It is very hard being an adoptive parent in the waiting. I have never physically met the Howertons but they hold such a special place in my heart. Their son Keanan, lives with Frankie at the Maranatha Childrens Home. They in the past have even shared the same nannie. Frankie and Keanan are brothers and they have and will continue to do life together until our families get to take them home. I have learned SO MUCH from Kristen in her blog journeys and how their family processes their adoption. Without her knowing she has been a huge encouragement to me and makes me feel like I’m not crazy and that someone else out there really understands the heart feelings that come with waiting on a child for not a few months but for a few years. I wanted to post her latest update in it’s entirety. My heart is to heavy for them. I can’t stop thinking about them and praying for them. So here it is… and maybe it will help all of you who ask us about this crazy process understand that there is no rhyme or reason for anything and it’s truly a celebrated miracle when these kids come home.
We are running into more delays with Haiti. This one really felt like a punch to the gut. I’m not sure why – by this point I should be more prepared for the insanity that is adoption from Haiti. The only thing that is predictable in this process is that nothing goes smoothly.
We are now almost two years into this process. When we first started out, I thought Keanan would certainly be home by now. I had his name on the waiting list at the preschool India starts at in 22 days. I have his bed ready for him in the room he shares with Jafta. And yet we find ourselves spinning our wheels again, with no real understanding of when he may come home. But it definitely won’t be this summer. The little baby I met in May of 2007 is now almost 3.
It’s hard to explain what is going on, so I’ll offer two sets of explainations:
for those not familiar with Haiti: to be approved to adopt, there are three government agencies that must approve our adoption. They all work as slow as molasses and can take anywhere from 6-18 months in each stage. We were ready to leave the 2nd stage, but found out this week we got bumped back into the first stage.
for those who know the Haiti system:Parquet just sent our dossier back to IBESR to have presidential dispensation redone.
Now as to the inevitable WHY question – that’s where we just have to go a little “numb+dumb” about the whole thing. Because there is absolultely no logic or rationale to this stuff. And to answer the constant question I get from caring and indignant friends: don’t these people in the Haitian government care that they are keeping kids from joining a loving home?
The answer, sadly, is that I’m not sure that they really do care. Haiti is a hard and heavy place, and everyone is in survivial mode. I don’t think international adoption is high on the priority list when your country is recovering from a year of natural disasters, famine, kidnappings, violence, and political unrest. I know that there are people at our orphanage who care very much, but there is nothing that anyone can do to make the “powers-that-be” move any faster at signing papers for the hundreds of children who wait.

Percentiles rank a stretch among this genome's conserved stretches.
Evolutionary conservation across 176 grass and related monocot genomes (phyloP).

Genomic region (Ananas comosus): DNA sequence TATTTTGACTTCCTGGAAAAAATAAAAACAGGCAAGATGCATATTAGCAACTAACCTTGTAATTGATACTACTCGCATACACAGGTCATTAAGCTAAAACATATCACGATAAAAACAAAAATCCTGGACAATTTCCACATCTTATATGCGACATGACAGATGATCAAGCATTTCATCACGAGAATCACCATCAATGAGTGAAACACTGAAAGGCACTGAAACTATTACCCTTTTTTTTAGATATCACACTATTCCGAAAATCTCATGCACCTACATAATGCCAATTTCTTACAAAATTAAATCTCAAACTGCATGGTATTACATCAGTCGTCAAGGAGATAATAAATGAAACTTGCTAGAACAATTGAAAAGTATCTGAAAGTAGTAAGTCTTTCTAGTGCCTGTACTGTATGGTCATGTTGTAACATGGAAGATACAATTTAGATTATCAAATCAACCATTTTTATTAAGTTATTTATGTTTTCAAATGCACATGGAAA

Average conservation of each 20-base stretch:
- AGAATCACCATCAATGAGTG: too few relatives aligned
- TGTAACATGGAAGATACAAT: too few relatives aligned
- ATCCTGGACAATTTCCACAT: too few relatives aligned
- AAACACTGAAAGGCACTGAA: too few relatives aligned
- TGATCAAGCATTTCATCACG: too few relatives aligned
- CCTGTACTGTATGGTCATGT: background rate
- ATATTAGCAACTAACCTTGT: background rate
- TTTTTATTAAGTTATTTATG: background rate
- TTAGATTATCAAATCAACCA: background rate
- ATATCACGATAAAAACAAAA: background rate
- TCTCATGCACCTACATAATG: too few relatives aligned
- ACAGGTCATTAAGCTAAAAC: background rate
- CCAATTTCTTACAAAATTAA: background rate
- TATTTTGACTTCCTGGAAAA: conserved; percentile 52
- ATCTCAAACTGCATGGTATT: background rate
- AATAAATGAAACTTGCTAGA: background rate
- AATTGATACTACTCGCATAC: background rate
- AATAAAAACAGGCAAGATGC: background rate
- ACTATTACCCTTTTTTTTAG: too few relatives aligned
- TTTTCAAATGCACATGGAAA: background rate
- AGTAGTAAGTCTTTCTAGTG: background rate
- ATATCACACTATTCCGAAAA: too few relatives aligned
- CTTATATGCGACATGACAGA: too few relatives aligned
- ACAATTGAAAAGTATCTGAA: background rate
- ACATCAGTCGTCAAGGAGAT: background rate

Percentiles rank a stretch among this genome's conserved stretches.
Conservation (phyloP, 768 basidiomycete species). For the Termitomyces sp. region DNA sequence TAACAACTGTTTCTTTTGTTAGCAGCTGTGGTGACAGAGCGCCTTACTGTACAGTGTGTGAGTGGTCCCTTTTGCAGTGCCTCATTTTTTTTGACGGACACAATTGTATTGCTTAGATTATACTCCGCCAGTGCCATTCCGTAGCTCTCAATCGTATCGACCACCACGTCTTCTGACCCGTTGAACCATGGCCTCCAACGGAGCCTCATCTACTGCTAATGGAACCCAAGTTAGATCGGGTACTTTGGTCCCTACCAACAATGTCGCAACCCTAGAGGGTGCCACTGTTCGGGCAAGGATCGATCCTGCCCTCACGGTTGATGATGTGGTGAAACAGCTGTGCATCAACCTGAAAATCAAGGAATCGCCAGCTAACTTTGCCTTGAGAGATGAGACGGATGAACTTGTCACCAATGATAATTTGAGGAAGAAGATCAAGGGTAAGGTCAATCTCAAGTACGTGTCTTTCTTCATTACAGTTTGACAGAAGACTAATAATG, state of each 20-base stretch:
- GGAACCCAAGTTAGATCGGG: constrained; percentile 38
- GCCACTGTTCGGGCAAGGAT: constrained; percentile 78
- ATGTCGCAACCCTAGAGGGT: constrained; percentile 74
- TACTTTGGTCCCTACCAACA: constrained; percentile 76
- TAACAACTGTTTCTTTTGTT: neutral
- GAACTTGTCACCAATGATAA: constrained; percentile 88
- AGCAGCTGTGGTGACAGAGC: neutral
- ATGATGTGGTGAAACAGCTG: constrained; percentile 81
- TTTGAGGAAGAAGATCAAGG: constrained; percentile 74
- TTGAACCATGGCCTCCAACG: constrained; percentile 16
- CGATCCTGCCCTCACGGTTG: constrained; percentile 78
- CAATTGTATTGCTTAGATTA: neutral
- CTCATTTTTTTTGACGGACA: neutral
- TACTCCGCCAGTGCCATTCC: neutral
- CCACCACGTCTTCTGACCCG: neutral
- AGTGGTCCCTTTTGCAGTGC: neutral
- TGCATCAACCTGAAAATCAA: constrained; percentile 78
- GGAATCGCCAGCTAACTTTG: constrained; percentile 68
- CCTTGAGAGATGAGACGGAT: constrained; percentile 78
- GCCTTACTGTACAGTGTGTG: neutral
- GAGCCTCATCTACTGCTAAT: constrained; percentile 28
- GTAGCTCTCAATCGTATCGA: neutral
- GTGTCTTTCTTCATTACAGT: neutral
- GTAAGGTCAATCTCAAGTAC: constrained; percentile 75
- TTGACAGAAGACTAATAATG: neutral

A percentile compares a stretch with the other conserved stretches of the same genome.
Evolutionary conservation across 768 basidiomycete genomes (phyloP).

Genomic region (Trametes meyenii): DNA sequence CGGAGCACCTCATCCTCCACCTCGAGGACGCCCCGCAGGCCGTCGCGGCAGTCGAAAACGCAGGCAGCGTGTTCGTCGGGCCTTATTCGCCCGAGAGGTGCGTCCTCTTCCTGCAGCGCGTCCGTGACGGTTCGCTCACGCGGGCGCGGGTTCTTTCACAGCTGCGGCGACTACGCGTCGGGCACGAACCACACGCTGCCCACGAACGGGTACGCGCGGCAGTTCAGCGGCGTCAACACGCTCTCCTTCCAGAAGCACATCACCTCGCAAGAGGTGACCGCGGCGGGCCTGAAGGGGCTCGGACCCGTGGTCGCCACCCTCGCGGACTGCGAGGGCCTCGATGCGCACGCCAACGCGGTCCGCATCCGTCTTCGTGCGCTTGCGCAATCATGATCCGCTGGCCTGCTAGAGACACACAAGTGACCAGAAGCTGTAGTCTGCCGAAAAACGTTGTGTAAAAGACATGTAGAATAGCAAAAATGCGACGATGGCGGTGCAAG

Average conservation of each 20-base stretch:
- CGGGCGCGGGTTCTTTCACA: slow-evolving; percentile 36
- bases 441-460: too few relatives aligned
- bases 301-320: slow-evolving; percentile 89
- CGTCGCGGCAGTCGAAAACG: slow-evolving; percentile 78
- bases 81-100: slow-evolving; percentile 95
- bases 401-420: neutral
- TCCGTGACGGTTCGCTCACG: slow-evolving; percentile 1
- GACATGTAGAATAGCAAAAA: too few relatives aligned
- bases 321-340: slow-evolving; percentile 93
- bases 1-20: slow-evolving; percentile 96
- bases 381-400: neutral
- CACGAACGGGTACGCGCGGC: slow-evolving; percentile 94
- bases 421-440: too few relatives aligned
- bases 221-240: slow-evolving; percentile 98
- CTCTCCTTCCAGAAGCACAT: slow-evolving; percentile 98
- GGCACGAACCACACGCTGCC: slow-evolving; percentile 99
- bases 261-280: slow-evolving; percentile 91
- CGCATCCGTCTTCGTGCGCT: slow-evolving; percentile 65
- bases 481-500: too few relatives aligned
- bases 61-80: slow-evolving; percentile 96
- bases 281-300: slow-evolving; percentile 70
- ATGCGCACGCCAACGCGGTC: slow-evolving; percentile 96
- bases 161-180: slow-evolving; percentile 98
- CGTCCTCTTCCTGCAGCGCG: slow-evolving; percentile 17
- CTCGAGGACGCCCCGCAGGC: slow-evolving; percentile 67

Which leave us with this fact: We have a son, who continues to live in a different country, without the presence of his family. This is a fact that is so painful for me that it sometimes takes my breath away. It is painful for me, but how much more so for a child. I worry all the time about Keanan growing up without us. He is loved, and cared for, and I know he has a lot of fun. But he needs a mommy and a daddy.
Sometimes I wonder in this process what I would do if India or Jafta were forced to live in an orphanage in another country. I can’t imagine I would sit idly by. I would probably pack us all up and move there to be with them, because they are my children. And that’s really how it feels with Keanan, too. Mark and I both have a constant tug that we need to just pack it up and move to Haiti for however long it takes. But then the practicalities and anxieties of that plan overwhelm us, and we passively choose not to act on it, because we drop the subject for another couple of months. It’s a conversation that is always on the table, and yet never really on the table. It becomes a sort of nagging guilt: I SHOULD BE WITH MY SON, BUT I’M TOO SCARED. And really, that’s the truth of the matter. Fear.
So we go on with our busy lives and amp up the sarcasm a notch to hide the fact that we are in continuous pain over not being whole as a family. It is a seperation that is palpable, and even Jafta feels it. It has a weight like depression or grief, and we feel so utterly helpless to change things right now.
We have met other friends along this path, and they are going through similiar things. There is so much pain amongst waiting families, and there is pain for the waiting children, too. If you never have, go read Jamie’s blog. She articulates so many of the feelings that I have, but don’t have the energy to even speak.
Adoption is hard.